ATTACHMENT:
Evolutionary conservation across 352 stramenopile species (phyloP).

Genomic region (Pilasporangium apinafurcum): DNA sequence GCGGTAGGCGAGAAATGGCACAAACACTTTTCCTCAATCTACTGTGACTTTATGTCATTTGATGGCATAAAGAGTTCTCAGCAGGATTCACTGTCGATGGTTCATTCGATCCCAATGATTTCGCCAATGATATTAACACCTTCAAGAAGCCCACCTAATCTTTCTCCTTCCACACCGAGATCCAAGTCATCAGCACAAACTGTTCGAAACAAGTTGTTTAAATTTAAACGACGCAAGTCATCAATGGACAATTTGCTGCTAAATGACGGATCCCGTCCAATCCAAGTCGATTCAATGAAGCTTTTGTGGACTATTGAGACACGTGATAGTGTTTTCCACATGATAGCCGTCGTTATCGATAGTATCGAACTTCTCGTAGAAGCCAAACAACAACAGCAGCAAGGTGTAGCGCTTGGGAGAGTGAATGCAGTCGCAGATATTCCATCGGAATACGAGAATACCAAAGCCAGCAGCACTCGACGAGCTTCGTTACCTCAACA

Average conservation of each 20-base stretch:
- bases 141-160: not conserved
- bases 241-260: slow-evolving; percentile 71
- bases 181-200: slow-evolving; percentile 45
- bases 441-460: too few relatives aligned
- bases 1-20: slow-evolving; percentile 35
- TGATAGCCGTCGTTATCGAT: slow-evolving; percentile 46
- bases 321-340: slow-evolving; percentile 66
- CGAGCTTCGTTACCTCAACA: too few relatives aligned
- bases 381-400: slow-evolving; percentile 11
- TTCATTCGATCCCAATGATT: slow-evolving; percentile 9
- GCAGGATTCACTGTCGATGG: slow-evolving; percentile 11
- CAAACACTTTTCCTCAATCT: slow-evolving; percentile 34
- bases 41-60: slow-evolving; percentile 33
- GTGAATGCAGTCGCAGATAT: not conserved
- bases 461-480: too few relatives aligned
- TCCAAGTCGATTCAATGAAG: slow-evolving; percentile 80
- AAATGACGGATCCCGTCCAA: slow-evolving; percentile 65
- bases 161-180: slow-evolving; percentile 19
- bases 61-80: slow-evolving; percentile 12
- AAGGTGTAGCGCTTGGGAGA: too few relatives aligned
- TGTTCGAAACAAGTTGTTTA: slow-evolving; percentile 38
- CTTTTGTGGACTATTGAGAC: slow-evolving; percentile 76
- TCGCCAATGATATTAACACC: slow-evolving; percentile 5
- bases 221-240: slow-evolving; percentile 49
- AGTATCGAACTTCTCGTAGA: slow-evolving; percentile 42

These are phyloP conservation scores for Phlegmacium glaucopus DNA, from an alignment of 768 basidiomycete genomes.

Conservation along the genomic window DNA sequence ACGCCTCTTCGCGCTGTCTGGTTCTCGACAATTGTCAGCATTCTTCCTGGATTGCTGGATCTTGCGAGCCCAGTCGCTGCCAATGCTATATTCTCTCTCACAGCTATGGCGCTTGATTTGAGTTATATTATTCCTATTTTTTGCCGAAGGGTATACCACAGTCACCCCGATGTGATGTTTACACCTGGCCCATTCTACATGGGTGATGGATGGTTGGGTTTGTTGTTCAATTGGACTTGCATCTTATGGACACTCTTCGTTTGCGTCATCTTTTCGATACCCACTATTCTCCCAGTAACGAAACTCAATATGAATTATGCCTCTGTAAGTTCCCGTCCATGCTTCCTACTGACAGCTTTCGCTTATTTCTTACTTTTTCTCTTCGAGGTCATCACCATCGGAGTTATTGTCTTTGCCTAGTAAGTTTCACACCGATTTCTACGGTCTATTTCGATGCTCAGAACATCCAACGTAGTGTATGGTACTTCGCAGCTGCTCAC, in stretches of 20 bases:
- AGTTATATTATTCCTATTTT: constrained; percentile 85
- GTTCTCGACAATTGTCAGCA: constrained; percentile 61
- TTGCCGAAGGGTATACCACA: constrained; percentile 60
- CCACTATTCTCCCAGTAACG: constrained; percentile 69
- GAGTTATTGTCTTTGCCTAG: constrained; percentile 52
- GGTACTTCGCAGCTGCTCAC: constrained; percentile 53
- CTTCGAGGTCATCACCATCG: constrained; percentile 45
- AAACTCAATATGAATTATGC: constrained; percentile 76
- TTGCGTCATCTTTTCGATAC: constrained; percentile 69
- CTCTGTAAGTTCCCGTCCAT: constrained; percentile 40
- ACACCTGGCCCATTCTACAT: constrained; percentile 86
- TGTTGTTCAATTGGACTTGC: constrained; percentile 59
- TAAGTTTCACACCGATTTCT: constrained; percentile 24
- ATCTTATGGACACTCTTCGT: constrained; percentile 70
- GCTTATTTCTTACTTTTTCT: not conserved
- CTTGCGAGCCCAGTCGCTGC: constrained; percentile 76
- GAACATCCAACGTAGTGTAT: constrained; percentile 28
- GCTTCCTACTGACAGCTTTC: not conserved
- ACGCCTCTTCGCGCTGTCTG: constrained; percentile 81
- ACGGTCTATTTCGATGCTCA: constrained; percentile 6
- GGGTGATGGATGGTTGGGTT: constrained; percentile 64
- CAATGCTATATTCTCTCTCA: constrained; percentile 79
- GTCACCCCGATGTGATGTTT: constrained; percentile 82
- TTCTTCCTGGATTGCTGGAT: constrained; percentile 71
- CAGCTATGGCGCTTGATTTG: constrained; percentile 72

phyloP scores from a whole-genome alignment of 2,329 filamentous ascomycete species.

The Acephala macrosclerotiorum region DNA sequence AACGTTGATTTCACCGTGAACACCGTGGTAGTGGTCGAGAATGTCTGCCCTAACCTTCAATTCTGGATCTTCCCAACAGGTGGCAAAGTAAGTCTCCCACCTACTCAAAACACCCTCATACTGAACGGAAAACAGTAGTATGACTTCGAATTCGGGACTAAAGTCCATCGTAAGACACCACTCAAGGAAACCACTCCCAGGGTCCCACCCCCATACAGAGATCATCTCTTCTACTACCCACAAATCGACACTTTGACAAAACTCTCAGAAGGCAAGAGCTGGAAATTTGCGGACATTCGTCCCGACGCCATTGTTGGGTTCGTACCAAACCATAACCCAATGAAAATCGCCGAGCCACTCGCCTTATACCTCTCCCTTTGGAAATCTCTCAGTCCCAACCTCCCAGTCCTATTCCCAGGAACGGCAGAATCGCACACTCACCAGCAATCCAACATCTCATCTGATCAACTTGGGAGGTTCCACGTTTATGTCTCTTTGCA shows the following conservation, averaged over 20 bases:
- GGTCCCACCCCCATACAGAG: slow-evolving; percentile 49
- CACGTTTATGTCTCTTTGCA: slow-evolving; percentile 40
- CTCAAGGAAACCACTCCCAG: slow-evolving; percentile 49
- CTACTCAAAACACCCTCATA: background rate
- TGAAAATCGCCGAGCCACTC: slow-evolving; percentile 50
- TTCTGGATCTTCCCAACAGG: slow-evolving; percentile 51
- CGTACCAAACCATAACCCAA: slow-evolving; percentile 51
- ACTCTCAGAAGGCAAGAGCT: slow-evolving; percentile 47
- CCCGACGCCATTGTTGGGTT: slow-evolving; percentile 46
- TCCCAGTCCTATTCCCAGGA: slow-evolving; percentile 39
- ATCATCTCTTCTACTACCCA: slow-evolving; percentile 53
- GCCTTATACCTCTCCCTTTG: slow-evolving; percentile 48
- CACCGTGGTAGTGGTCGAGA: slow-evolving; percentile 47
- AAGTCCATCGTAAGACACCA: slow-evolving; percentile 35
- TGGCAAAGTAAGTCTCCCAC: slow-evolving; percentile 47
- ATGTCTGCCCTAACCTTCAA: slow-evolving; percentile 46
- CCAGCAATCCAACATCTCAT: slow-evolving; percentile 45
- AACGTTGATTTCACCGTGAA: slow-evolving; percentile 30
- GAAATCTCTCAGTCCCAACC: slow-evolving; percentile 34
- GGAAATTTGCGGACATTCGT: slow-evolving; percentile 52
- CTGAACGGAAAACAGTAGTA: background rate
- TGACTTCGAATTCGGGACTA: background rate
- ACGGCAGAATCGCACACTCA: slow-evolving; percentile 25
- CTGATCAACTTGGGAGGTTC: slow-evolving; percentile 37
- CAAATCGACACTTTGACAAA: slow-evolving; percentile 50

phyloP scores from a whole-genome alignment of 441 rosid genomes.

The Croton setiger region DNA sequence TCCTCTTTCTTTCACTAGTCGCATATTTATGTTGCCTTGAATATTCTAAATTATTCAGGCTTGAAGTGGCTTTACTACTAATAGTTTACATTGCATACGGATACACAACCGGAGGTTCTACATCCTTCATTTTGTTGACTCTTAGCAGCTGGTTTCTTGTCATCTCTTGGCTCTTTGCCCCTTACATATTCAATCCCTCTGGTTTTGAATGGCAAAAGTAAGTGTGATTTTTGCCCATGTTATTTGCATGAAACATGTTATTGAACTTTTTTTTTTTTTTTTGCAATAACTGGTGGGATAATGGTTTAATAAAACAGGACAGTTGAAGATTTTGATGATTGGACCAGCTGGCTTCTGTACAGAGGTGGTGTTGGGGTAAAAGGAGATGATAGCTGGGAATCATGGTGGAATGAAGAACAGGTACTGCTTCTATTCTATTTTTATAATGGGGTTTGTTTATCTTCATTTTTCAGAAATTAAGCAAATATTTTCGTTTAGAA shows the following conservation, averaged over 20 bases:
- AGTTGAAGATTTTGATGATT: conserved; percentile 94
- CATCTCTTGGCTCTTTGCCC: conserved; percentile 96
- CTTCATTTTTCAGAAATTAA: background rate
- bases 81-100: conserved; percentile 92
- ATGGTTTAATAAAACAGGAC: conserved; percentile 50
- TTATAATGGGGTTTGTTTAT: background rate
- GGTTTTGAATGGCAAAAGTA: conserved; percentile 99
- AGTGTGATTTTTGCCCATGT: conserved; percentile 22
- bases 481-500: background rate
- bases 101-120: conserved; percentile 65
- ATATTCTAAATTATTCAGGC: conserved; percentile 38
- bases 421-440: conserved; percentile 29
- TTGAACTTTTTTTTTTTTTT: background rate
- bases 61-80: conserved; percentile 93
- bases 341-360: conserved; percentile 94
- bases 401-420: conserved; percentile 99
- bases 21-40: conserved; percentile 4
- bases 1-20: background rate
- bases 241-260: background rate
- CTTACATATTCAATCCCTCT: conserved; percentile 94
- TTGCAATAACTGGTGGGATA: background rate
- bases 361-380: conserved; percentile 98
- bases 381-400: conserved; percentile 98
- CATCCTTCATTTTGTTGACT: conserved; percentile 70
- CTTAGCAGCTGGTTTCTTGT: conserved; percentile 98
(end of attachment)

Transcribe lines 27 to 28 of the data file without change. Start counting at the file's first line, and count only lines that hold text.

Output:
- bases 221-240: slow-evolving; percentile 49
- AGTATCGAACTTCTCGTAGA: slow-evolving; percentile 42